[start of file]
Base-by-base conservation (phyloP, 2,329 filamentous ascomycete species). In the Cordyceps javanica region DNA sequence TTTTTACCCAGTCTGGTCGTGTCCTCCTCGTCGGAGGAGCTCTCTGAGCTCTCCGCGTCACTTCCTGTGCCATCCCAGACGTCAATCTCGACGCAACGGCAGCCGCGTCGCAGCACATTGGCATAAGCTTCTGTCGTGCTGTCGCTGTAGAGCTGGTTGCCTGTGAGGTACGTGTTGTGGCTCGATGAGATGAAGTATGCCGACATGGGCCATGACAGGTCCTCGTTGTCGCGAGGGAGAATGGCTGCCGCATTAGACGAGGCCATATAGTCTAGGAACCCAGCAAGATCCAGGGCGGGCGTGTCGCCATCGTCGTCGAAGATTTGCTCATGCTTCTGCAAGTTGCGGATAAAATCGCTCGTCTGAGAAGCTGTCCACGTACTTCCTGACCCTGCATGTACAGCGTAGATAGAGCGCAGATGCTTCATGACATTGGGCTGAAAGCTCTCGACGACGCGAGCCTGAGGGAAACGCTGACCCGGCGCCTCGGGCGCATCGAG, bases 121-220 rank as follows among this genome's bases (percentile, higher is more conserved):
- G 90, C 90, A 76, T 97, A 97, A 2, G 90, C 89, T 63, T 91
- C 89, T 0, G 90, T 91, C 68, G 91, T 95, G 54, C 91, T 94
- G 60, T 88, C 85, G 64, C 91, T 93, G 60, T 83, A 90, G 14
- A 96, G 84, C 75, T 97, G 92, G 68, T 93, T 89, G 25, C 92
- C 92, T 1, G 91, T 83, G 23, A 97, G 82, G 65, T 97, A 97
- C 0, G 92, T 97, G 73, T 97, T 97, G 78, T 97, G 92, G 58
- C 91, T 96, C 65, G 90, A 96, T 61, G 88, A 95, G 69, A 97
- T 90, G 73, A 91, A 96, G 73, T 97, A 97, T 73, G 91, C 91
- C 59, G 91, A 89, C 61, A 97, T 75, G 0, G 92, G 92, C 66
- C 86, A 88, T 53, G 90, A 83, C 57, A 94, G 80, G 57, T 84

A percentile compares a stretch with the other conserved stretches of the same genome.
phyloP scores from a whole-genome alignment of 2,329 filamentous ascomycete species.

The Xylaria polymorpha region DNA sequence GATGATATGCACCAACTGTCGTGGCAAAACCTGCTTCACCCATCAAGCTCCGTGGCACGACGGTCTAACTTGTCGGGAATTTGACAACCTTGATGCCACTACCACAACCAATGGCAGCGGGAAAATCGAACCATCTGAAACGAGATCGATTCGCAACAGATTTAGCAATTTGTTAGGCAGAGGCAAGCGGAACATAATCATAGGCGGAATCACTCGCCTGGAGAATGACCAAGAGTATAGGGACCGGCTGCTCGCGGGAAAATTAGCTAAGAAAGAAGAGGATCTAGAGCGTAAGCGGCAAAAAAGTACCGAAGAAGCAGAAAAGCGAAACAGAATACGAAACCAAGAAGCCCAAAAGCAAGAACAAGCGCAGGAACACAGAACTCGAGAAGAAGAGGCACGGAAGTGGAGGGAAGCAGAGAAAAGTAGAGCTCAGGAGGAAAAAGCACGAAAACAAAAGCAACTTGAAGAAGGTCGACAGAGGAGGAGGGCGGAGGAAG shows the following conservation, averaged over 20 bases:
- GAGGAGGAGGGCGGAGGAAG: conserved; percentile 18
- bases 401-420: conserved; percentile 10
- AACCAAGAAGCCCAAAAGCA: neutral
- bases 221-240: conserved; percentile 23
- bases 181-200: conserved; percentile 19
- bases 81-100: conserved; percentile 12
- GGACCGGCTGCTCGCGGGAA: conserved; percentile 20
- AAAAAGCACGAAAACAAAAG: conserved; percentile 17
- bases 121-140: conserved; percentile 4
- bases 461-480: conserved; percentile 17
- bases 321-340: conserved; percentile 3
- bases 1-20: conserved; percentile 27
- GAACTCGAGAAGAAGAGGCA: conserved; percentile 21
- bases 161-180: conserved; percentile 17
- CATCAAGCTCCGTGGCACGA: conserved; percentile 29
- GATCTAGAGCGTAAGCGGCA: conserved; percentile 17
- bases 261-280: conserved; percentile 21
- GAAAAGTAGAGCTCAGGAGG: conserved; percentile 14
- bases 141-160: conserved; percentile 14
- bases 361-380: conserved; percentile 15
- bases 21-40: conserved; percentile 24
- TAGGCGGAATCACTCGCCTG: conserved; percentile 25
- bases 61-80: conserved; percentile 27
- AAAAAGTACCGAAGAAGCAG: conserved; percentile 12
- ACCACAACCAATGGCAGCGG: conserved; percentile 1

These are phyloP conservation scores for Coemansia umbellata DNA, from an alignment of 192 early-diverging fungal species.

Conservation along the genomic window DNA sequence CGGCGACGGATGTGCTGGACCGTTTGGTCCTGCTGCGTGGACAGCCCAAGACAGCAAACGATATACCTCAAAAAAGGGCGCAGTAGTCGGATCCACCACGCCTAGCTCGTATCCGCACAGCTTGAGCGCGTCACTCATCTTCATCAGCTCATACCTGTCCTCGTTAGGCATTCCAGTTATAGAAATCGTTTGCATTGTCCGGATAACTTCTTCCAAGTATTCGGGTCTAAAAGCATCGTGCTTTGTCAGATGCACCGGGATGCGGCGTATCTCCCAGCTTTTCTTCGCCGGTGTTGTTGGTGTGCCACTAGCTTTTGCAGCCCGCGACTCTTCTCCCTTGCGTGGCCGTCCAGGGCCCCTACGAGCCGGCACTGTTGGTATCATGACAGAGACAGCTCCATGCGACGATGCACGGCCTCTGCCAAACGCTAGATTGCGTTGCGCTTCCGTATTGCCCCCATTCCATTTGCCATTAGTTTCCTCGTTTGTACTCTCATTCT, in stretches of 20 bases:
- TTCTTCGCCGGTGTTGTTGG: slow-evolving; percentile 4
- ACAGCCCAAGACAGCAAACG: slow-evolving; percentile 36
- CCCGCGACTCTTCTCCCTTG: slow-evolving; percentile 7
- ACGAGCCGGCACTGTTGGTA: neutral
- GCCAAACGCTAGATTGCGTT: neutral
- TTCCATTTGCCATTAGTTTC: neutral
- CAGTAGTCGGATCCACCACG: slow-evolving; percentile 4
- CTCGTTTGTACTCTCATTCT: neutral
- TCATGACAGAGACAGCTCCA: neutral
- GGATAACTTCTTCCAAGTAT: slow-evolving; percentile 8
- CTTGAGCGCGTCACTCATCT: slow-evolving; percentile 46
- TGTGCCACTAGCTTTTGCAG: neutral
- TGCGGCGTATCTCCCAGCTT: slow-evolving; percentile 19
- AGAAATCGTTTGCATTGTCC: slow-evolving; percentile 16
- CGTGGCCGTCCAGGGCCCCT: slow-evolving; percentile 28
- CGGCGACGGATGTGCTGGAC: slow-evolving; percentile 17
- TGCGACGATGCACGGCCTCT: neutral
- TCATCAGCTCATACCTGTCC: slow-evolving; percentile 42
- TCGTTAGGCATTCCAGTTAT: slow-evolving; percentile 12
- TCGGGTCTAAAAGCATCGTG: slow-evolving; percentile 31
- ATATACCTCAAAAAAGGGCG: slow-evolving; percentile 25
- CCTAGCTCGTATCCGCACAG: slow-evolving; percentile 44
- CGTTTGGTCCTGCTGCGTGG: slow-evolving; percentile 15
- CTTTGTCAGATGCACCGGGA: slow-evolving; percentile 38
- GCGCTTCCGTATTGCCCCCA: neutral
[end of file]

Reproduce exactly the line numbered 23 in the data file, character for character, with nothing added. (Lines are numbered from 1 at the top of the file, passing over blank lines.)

- bases 121-140: conserved; percentile 4